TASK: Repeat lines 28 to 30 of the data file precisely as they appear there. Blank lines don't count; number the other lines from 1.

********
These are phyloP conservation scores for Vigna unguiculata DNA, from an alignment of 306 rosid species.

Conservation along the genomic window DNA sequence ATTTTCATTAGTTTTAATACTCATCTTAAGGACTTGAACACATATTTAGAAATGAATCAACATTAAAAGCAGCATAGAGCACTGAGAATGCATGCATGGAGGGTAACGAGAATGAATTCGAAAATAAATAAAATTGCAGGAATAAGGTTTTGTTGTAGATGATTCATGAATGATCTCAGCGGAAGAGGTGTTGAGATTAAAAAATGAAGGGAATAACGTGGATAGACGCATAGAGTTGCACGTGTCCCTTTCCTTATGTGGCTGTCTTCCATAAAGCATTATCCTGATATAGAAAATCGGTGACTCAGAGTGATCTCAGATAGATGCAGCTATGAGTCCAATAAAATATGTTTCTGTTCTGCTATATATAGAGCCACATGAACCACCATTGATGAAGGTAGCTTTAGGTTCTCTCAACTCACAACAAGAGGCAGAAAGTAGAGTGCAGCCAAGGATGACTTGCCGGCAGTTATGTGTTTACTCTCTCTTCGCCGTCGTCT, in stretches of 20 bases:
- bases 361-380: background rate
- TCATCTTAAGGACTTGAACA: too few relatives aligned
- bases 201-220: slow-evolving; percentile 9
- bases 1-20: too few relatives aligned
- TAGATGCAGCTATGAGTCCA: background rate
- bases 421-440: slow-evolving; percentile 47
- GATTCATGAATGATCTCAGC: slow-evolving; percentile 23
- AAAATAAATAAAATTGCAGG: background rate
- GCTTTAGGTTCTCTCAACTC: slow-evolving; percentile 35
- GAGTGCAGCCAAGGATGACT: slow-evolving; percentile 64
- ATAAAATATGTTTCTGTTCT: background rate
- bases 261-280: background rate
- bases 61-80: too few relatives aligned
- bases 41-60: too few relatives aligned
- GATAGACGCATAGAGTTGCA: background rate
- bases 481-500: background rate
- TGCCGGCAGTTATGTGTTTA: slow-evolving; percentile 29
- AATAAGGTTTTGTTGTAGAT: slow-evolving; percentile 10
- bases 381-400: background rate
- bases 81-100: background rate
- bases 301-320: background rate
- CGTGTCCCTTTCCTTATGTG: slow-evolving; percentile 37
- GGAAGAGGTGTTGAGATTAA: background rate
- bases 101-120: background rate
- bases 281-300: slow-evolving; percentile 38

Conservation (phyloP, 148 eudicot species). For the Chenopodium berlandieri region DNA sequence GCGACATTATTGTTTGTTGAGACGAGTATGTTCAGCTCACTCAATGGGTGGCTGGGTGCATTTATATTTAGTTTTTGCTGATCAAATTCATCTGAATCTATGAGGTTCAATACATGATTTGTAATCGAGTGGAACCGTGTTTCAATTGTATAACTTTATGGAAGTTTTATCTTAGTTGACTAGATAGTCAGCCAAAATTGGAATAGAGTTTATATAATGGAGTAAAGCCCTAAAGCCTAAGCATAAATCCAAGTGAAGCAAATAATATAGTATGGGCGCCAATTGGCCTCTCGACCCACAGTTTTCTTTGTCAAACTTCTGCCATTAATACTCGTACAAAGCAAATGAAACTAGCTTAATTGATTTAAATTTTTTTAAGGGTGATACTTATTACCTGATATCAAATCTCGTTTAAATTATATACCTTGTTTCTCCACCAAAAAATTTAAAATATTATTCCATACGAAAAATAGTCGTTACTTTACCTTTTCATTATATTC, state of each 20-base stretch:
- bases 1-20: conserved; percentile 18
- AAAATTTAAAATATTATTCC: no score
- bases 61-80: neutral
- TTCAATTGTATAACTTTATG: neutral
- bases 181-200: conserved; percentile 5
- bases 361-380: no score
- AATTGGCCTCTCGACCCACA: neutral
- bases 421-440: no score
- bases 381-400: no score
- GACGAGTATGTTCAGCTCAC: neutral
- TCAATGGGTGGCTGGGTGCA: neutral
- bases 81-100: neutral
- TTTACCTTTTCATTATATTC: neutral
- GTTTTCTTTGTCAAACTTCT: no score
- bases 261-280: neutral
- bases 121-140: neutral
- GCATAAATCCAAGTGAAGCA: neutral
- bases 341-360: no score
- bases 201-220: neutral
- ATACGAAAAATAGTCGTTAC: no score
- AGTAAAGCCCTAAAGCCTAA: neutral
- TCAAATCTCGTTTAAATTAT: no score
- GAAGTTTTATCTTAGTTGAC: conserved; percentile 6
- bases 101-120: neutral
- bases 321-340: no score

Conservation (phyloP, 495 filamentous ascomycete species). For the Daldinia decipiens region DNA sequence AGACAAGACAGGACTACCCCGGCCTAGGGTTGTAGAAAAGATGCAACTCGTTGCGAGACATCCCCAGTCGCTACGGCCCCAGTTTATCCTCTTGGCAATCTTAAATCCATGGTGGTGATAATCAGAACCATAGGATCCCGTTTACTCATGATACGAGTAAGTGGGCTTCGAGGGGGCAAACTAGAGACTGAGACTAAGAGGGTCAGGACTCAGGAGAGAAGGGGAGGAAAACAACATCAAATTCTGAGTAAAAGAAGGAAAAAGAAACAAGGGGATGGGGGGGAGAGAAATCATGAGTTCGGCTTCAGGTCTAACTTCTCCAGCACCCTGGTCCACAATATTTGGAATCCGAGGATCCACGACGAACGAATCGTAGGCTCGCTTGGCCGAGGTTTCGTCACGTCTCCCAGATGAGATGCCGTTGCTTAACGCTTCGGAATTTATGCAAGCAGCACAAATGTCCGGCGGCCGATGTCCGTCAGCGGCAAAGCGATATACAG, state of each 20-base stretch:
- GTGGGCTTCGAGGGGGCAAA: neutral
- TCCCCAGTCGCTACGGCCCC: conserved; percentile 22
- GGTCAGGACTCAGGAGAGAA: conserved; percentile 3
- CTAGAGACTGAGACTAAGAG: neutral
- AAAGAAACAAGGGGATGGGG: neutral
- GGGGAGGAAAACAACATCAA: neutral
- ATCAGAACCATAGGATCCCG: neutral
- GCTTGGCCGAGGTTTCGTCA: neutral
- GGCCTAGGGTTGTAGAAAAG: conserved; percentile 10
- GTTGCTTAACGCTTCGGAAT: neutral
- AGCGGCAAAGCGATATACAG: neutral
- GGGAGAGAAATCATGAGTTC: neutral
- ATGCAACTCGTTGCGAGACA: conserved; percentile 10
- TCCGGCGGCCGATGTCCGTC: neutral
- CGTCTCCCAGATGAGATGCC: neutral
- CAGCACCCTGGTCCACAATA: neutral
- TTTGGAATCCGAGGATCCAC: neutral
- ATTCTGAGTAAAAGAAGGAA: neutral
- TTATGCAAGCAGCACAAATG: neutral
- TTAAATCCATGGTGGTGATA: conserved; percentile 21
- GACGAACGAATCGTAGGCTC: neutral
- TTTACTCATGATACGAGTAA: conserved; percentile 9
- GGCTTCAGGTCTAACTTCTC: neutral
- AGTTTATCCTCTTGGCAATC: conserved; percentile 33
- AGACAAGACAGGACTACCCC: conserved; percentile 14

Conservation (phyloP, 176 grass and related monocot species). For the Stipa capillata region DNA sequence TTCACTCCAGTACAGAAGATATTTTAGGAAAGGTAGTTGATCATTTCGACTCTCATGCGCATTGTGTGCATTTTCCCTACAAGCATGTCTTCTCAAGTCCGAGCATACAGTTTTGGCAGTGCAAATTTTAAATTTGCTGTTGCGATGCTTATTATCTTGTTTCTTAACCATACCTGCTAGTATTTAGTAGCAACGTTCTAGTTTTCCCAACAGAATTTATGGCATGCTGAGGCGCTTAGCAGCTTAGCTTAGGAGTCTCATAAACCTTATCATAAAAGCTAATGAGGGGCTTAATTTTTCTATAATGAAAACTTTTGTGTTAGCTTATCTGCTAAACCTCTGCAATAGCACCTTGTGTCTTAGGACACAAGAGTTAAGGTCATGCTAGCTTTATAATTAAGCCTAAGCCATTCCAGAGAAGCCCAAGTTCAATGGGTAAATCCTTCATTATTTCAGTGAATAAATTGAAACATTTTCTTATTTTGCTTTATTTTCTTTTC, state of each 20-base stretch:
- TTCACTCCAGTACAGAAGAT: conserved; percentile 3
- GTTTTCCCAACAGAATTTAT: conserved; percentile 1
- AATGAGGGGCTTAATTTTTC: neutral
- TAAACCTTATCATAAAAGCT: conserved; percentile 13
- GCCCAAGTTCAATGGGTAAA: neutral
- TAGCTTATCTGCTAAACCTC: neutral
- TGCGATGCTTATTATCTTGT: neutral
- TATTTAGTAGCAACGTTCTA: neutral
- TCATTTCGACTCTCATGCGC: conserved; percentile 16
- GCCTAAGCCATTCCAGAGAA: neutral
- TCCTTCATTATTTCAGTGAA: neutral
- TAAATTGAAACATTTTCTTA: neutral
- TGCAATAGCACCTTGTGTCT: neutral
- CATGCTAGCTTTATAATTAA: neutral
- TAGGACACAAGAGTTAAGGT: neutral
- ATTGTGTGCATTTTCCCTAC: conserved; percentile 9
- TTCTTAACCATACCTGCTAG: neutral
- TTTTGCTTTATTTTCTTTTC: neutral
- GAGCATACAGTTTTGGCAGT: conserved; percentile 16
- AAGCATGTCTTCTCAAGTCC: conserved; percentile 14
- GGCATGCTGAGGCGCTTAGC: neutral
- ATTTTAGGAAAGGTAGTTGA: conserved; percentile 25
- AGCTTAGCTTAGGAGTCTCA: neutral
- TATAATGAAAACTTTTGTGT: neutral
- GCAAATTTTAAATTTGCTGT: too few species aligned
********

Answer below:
Conservation (phyloP, 148 eudicot species). For the Chenopodium berlandieri region DNA sequence GCGACATTATTGTTTGTTGAGACGAGTATGTTCAGCTCACTCAATGGGTGGCTGGGTGCATTTATATTTAGTTTTTGCTGATCAAATTCATCTGAATCTATGAGGTTCAATACATGATTTGTAATCGAGTGGAACCGTGTTTCAATTGTATAACTTTATGGAAGTTTTATCTTAGTTGACTAGATAGTCAGCCAAAATTGGAATAGAGTTTATATAATGGAGTAAAGCCCTAAAGCCTAAGCATAAATCCAAGTGAAGCAAATAATATAGTATGGGCGCCAATTGGCCTCTCGACCCACAGTTTTCTTTGTCAAACTTCTGCCATTAATACTCGTACAAAGCAAATGAAACTAGCTTAATTGATTTAAATTTTTTTAAGGGTGATACTTATTACCTGATATCAAATCTCGTTTAAATTATATACCTTGTTTCTCCACCAAAAAATTTAAAATATTATTCCATACGAAAAATAGTCGTTACTTTACCTTTTCATTATATTC, state of each 20-base stretch:
- bases 1-20: conserved; percentile 18
- AAAATTTAAAATATTATTCC: no score